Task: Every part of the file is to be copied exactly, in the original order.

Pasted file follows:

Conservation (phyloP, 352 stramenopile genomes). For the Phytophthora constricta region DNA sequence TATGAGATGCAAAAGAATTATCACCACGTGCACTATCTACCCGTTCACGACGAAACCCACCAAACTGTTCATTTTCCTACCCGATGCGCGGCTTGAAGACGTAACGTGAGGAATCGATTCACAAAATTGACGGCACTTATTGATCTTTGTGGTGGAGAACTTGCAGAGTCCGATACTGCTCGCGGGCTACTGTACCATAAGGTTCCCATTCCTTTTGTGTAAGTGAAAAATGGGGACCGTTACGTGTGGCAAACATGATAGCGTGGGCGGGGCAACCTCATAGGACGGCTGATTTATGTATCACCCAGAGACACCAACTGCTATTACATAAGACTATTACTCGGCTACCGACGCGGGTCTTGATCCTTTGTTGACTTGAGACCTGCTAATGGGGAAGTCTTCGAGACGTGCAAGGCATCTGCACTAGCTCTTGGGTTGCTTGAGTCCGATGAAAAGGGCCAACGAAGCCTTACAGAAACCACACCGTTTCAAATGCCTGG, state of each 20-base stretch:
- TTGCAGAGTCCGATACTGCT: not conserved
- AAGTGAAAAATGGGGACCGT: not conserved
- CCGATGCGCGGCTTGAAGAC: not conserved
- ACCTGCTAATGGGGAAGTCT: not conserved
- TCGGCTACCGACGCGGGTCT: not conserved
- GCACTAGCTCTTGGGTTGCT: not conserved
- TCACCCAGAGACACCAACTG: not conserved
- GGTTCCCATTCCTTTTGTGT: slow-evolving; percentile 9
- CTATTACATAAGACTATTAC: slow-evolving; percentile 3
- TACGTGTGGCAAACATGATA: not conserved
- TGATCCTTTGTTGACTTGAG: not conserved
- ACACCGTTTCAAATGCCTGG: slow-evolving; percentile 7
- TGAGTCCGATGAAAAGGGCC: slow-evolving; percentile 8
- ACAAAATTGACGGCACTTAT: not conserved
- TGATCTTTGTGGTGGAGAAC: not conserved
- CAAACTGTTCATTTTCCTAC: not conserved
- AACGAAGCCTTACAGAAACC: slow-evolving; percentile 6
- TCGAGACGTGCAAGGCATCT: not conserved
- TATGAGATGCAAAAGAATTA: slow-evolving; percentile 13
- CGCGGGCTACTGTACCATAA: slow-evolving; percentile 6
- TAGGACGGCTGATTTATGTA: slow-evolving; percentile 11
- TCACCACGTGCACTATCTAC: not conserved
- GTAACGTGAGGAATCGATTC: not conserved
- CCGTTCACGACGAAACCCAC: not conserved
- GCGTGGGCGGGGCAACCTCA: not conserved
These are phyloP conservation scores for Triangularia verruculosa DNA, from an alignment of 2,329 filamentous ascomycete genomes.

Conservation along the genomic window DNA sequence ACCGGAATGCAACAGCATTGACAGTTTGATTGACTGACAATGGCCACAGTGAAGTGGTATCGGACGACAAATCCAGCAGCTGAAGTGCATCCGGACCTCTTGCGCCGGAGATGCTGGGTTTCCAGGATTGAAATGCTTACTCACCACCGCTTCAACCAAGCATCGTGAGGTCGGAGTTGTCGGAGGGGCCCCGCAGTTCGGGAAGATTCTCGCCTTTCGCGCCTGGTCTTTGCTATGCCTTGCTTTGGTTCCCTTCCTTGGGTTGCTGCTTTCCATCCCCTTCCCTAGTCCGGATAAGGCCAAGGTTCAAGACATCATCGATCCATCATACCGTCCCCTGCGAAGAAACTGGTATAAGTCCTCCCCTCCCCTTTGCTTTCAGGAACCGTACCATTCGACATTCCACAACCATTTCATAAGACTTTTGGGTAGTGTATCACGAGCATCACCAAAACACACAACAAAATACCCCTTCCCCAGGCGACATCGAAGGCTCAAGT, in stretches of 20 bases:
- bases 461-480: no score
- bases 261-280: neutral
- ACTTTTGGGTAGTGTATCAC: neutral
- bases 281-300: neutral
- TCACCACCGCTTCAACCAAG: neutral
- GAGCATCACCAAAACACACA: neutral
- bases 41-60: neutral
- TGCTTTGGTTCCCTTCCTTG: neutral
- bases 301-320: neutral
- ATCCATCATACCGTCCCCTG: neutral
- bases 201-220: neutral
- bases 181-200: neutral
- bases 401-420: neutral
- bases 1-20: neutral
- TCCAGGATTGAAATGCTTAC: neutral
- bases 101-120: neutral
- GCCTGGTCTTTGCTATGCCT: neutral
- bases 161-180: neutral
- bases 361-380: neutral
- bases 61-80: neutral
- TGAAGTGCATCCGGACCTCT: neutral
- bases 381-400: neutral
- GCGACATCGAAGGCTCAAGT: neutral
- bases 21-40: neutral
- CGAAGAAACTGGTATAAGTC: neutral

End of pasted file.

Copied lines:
Conservation (phyloP, 352 stramenopile genomes). For the Phytophthora constricta region DNA sequence TATGAGATGCAAAAGAATTATCACCACGTGCACTATCTACCCGTTCACGACGAAACCCACCAAACTGTTCATTTTCCTACCCGATGCGCGGCTTGAAGACGTAACGTGAGGAATCGATTCACAAAATTGACGGCACTTATTGATCTTTGTGGTGGAGAACTTGCAGAGTCCGATACTGCTCGCGGGCTACTGTACCATAAGGTTCCCATTCCTTTTGTGTAAGTGAAAAATGGGGACCGTTACGTGTGGCAAACATGATAGCGTGGGCGGGGCAACCTCATAGGACGGCTGATTTATGTATCACCCAGAGACACCAACTGCTATTACATAAGACTATTACTCGGCTACCGACGCGGGTCTTGATCCTTTGTTGACTTGAGACCTGCTAATGGGGAAGTCTTCGAGACGTGCAAGGCATCTGCACTAGCTCTTGGGTTGCTTGAGTCCGATGAAAAGGGCCAACGAAGCCTTACAGAAACCACACCGTTTCAAATGCCTGG, state of each 20-base stretch:
- TTGCAGAGTCCGATACTGCT: not conserved
- AAGTGAAAAATGGGGACCGT: not conserved
- CCGATGCGCGGCTTGAAGAC: not conserved
- ACCTGCTAATGGGGAAGTCT: not conserved
- TCGGCTACCGACGCGGGTCT: not conserved
- GCACTAGCTCTTGGGTTGCT: not conserved
- TCACCCAGAGACACCAACTG: not conserved
- GGTTCCCATTCCTTTTGTGT: slow-evolving; percentile 9
- CTATTACATAAGACTATTAC: slow-evolving; percentile 3
- TACGTGTGGCAAACATGATA: not conserved
- TGATCCTTTGTTGACTTGAG: not conserved
- ACACCGTTTCAAATGCCTGG: slow-evolving; percentile 7
- TGAGTCCGATGAAAAGGGCC: slow-evolving; percentile 8
- ACAAAATTGACGGCACTTAT: not conserved
- TGATCTTTGTGGTGGAGAAC: not conserved
- CAAACTGTTCATTTTCCTAC: not conserved
- AACGAAGCCTTACAGAAACC: slow-evolving; percentile 6
- TCGAGACGTGCAAGGCATCT: not conserved
- TATGAGATGCAAAAGAATTA: slow-evolving; percentile 13
- CGCGGGCTACTGTACCATAA: slow-evolving; percentile 6
- TAGGACGGCTGATTTATGTA: slow-evolving; percentile 11
- TCACCACGTGCACTATCTAC: not conserved
- GTAACGTGAGGAATCGATTC: not conserved
- CCGTTCACGACGAAACCCAC: not conserved
- GCGTGGGCGGGGCAACCTCA: not conserved
These are phyloP conservation scores for Triangularia verruculosa DNA, from an alignment of 2,329 filamentous ascomycete genomes.

Conservation along the genomic window DNA sequence ACCGGAATGCAACAGCATTGACAGTTTGATTGACTGACAATGGCCACAGTGAAGTGGTATCGGACGACAAATCCAGCAGCTGAAGTGCATCCGGACCTCTTGCGCCGGAGATGCTGGGTTTCCAGGATTGAAATGCTTACTCACCACCGCTTCAACCAAGCATCGTGAGGTCGGAGTTGTCGGAGGGGCCCCGCAGTTCGGGAAGATTCTCGCCTTTCGCGCCTGGTCTTTGCTATGCCTTGCTTTGGTTCCCTTCCTTGGGTTGCTGCTTTCCATCCCCTTCCCTAGTCCGGATAAGGCCAAGGTTCAAGACATCATCGATCCATCATACCGTCCCCTGCGAAGAAACTGGTATAAGTCCTCCCCTCCCCTTTGCTTTCAGGAACCGTACCATTCGACATTCCACAACCATTTCATAAGACTTTTGGGTAGTGTATCACGAGCATCACCAAAACACACAACAAAATACCCCTTCCCCAGGCGACATCGAAGGCTCAAGT, in stretches of 20 bases:
- bases 461-480: no score
- bases 261-280: neutral
- ACTTTTGGGTAGTGTATCAC: neutral
- bases 281-300: neutral
- TCACCACCGCTTCAACCAAG: neutral
- GAGCATCACCAAAACACACA: neutral
- bases 41-60: neutral
- TGCTTTGGTTCCCTTCCTTG: neutral
- bases 301-320: neutral
- ATCCATCATACCGTCCCCTG: neutral
- bases 201-220: neutral
- bases 181-200: neutral
- bases 401-420: neutral
- bases 1-20: neutral
- TCCAGGATTGAAATGCTTAC: neutral
- bases 101-120: neutral
- GCCTGGTCTTTGCTATGCCT: neutral
- bases 161-180: neutral
- bases 361-380: neutral
- bases 61-80: neutral
- TGAAGTGCATCCGGACCTCT: neutral
- bases 381-400: neutral
- GCGACATCGAAGGCTCAAGT: neutral
- bases 21-40: neutral
- CGAAGAAACTGGTATAAGTC: neutral